(6月19日10:00)Turbulent Combustion Modeling: Single-mode Combustion Regimes
报告题目：Turbulent Combustion Modeling: Single-mode Combustion Regimes
报告人: Prof. Matthias Ihme
Department of Mechanical Engineering, Flow Physics and Computational Engineering
Center for Turbulence Research, Stanford University
Combustion processes in gas turbines, rocketengines, and other propulsion devices are often accompanied by unstable operating conditions. Examples are thermo-acoustic instabilities in gas turbines, auto-ignition in oxygen-diluted combustors, and flame lift-off in high-speed propulsion systems. While such conditions provide unique opportunities for improving fuel efficiency and for reducing pollutant emissions, the accurate prediction and control of such combustion-dynamical processes introduces significant challenges.This seminar discusses research progress and current state-of-the-art on the development of LES-combustion models for the prediction of turbulent combustion regimes.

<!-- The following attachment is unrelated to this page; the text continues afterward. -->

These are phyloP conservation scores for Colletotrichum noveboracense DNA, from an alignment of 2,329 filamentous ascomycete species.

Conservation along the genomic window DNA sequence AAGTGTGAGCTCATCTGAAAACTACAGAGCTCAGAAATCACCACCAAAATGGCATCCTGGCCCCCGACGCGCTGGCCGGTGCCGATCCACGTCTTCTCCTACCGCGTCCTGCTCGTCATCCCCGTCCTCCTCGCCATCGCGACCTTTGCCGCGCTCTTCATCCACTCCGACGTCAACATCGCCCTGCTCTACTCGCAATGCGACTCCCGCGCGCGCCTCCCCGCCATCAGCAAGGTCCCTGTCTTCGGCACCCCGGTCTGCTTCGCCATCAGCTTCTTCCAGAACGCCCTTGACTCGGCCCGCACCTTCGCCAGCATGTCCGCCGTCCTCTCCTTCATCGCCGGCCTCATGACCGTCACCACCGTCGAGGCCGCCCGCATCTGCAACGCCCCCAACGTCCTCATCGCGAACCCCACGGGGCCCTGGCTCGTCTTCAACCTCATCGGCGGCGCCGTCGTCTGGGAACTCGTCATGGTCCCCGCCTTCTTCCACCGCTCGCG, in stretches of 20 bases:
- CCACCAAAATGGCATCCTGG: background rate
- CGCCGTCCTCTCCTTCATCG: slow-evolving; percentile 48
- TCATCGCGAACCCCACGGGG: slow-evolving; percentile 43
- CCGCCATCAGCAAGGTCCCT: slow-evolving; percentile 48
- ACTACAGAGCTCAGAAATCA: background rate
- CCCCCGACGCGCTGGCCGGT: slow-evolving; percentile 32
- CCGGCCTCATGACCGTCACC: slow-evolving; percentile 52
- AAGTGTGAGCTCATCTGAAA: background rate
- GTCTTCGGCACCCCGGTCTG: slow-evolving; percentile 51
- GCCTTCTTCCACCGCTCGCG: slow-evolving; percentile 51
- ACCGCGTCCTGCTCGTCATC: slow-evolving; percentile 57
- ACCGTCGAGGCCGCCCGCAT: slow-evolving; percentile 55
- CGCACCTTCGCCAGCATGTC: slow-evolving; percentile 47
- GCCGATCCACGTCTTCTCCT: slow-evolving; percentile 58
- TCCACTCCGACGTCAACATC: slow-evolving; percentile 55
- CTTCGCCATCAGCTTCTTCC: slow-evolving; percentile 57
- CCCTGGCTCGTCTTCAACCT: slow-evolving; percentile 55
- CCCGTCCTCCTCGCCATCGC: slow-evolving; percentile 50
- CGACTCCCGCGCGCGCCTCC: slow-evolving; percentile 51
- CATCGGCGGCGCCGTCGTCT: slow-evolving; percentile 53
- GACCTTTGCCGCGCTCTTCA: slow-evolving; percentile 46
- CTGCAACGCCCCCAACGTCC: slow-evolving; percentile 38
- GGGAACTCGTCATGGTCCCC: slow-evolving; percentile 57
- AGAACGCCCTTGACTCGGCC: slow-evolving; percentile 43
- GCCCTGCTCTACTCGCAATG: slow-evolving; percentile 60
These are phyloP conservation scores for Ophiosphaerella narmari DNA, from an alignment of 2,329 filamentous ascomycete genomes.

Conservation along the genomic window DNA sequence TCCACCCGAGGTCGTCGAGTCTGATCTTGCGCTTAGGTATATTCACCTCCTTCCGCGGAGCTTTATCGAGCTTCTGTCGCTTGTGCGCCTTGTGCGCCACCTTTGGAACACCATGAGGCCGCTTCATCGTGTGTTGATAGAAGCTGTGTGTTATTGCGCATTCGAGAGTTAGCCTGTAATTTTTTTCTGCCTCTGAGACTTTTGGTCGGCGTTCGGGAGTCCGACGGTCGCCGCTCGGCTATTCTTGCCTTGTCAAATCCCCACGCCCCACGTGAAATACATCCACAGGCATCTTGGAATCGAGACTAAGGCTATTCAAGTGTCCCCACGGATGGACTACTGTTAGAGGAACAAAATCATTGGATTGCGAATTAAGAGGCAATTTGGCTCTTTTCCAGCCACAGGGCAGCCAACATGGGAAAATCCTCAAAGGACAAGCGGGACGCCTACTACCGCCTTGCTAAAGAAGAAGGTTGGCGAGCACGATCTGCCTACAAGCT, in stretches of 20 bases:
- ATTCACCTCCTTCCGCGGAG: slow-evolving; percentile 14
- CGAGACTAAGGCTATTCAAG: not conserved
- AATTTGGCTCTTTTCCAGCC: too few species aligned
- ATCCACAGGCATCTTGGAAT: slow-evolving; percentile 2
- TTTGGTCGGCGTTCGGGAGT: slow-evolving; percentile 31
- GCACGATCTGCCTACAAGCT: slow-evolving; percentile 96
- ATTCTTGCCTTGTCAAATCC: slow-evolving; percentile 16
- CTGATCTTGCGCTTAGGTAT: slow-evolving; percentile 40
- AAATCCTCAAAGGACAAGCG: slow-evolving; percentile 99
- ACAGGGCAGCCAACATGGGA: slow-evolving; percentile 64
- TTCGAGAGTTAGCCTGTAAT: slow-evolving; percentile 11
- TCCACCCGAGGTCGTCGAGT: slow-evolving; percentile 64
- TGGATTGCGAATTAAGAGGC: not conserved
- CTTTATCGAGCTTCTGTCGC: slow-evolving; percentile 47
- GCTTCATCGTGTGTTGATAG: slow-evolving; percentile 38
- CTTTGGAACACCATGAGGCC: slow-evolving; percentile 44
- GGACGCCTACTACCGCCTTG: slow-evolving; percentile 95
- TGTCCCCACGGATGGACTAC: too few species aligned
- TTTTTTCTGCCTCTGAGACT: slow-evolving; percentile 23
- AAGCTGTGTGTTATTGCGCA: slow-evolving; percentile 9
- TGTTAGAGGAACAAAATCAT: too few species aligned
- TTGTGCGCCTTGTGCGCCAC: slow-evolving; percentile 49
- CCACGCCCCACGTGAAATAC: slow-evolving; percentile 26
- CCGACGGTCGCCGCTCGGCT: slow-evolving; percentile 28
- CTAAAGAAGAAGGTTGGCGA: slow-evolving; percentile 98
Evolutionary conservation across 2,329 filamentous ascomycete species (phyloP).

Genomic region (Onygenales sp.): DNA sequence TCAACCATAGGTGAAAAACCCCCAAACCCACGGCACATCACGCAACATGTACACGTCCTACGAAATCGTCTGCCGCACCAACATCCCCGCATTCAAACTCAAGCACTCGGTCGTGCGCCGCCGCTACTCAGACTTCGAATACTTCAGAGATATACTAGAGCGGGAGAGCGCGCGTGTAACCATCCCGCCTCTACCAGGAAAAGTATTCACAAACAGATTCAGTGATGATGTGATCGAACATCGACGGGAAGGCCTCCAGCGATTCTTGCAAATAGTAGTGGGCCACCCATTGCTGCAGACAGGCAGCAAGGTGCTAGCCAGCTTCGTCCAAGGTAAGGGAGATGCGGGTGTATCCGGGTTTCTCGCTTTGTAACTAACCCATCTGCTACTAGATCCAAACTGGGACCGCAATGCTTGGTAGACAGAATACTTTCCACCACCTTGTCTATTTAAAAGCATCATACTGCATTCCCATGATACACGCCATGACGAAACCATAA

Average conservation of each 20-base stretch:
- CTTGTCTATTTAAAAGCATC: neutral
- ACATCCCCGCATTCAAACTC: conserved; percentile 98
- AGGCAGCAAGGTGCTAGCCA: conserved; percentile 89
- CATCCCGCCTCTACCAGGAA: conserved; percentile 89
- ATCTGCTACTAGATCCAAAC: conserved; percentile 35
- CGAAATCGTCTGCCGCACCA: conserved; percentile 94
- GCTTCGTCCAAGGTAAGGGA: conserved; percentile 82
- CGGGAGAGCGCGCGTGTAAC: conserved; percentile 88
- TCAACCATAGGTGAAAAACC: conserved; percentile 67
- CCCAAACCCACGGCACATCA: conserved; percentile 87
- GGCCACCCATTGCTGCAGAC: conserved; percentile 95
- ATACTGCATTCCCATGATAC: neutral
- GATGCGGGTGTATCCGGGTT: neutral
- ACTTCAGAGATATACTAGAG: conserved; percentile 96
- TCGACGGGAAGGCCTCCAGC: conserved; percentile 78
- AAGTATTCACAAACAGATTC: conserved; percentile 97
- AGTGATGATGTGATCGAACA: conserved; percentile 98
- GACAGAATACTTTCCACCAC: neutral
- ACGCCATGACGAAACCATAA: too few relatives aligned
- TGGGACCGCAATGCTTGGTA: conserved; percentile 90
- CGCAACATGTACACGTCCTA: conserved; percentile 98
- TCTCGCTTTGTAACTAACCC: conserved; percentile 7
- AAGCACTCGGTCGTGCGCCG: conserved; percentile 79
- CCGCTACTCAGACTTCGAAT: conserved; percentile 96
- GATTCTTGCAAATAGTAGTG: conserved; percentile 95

This seminar will focus on the utilization of flamelet-based combustion models for predicting single-mode combustion regimes. These models are particularly attractive for engineering application, and challenges in extending these models for predicting extinction, auto-ignition, kinetics-controlled combustion, and heat-loss-effects are identified. Subsequently, these modeling-aspects are separately addressed, and different modeling approaches are presented to predict relevant combustion-physical processes. Underlying assumptions are assessed using direct numerical simulation data, and modeling results for combustion simulations of increasing physical complexity are presented.
Matthias Ihme is Associate Professor in the Department of Mechanical Engineering at Stanford University. He holds a BSc. degree in Mechanical Engineering and a MSc. degree in Computational Engineering. In 2008, he received his Ph.D. in Mechanical Engineering from Stanford. After being on the faculty of the Aerospace Engineering Department at the University of Michigan for five years, he returned to Stanford in 2013. He is a recipient of the NSF CAREER Award (2009), the ONR Young Investigator Award (2010), the AFOSR Young Investigator Award (2010), the NASA Early Career Faculty Award (2015), and the Hiroshi Tsuji Early Career Research Award (2017). His research interests are broadly on the computational modeling of reacting flows, the development of numerical methods, and the investigation of advanced combustion concepts.